Confidentiality and Settlement: Uncovering the Hidden Secrets of the Enforcement of Equality Law in Australia and the UK

Posted: 24 Jul 2018

See all articles by Dominique Allen

Dominique Allen

Labour, Equality and Human Rights research group, Department of Business Law, Monash Business School; University of California, Berkeley - Berkeley Center on Comparative Equality & Anti-Discrimination Law

Alysia Blackham

Melbourne Law School, the University of Melbourne; University of California, Berkeley - Berkeley Center on Comparative Equality & Anti-Discrimination Law

Date Written: June 12, 2018

Abstract

Confidentiality is an essential aspect of the individual enforcement model adopted by equality and discrimination laws in Australia and the UK. Confidentiality is embedded in the enforcement, process, and outcomes of discrimination law. While this has a number of benefits, it also has significant limitations. First, there is very limited guidance regarding what claimants and respondents can expect from the law, including in relation to remedies (both monetary and systemic). Similarly, there is limited guidance for equality agencies, lawyers, and courts on how to resolve discrimination claims, or what remedies are appropriate. Second, there is limited public scrutiny of instances of discrimination, and the outcomes achieved under discrimination law. This may lead to substandard outcomes being tolerated, and may undermine the ability of discrimination law to achieve systemic outcomes. Third, and finally, there is limited scope to research discrimination complaints, and their outcomes, and to evaluate the law and its effectiveness.

In this paper, we consider the role and utility of confidentiality in discrimination law in Australia and the UK. We scrutinize the ways confidentiality is embedded in the enforcement, process, and outcomes of discrimination law, including via an examination of statutory provisions in each jurisdiction, and the processes adopted by statutory equality agencies. Drawing on empirical research conducted in both jurisdictions, we analyse the potential impact of confidentiality on the effectiveness of discrimination law from both an individual and societal perspective. We argue there are inherent conflicts in the reliance on confidentiality in each jurisdiction, and offer suggestions for how the systems could be enhanced to support the individual and systemic aims of discrimination and equality law, through a more nuanced balance between confidentiality and transparency.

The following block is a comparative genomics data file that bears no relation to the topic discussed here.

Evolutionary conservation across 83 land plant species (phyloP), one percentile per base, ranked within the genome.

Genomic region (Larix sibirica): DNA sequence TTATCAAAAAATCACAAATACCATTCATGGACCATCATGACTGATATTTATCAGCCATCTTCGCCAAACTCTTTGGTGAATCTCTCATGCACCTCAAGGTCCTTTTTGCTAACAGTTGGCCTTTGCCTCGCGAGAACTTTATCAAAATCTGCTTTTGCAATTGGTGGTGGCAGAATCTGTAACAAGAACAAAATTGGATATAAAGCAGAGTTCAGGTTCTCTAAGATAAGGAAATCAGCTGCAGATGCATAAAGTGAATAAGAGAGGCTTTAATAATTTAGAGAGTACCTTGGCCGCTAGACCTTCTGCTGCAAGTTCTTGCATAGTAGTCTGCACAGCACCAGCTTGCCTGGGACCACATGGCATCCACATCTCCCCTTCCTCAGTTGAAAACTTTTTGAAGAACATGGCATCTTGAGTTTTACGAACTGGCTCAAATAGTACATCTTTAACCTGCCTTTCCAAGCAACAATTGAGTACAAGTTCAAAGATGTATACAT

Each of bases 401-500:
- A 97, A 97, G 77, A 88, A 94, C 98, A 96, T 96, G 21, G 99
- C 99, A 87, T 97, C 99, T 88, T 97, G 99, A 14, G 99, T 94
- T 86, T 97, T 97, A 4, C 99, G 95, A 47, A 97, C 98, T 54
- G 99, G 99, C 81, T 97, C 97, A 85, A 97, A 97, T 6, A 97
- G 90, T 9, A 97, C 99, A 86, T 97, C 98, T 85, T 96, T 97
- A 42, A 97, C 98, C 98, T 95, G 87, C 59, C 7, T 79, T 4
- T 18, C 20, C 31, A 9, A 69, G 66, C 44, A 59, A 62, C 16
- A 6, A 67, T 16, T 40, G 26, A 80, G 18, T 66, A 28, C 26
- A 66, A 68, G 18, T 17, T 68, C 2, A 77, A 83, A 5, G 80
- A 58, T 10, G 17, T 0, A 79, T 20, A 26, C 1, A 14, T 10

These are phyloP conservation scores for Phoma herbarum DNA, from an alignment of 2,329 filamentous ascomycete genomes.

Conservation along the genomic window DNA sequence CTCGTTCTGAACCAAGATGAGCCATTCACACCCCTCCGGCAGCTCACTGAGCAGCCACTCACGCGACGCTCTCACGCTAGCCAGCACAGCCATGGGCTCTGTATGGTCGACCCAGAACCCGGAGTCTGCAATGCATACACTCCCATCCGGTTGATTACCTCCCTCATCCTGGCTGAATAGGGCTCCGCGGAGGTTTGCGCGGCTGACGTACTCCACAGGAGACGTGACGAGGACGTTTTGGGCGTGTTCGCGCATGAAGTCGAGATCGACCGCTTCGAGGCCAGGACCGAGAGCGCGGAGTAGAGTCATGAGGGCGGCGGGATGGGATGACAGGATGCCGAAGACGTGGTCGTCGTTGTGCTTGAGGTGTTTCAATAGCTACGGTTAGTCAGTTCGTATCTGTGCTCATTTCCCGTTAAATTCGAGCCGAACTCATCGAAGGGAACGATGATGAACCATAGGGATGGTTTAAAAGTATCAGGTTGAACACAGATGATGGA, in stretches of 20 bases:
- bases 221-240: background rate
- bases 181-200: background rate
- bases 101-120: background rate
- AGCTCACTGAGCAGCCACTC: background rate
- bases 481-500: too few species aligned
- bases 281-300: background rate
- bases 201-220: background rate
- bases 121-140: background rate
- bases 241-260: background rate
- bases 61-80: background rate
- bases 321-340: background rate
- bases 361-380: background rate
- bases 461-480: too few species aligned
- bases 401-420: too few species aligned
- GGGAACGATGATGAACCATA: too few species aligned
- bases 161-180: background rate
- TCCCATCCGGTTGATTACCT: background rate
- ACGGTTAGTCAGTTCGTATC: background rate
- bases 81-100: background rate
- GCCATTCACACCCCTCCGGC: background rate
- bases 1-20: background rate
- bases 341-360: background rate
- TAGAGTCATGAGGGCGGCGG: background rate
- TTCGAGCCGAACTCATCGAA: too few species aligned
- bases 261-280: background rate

Keywords: confidentiality, discrimination, equality, UK, Australia

Suggested Citation

Allen, Dominique and Blackham, Alysia, Confidentiality and Settlement: Uncovering the Hidden Secrets of the Enforcement of Equality Law in Australia and the UK (June 12, 2018). Berkeley Comparative Equality & Anti-Discrimination Law Study Group 2018 Conference at Melbourne Law School at the University of Melbourne, Available at SSRN: https://ssrn.com/abstract=3218188

Dominique Allen (Contact Author)

Labour, Equality and Human Rights research group, Department of Business Law, Monash Business School ( email )

Caulfield Campus
Sir John Monash Drive
Caulfield East, Victoria 3084
Australia

University of California, Berkeley - Berkeley Center on Comparative Equality & Anti-Discrimination Law

Boalt Hall
Berkeley, CA 94720-7200
United States

Alysia Blackham

Melbourne Law School, the University of Melbourne ( email )

University Square
185 Pelham Street, Carlton
Victoria, Victoria 3010
Australia

HOME PAGE: http://https://www.findanexpert.unimelb.edu.au/display/person97769

University of California, Berkeley - Berkeley Center on Comparative Equality & Anti-Discrimination Law

Boalt Hall
Berkeley, CA 94720-7200
United States

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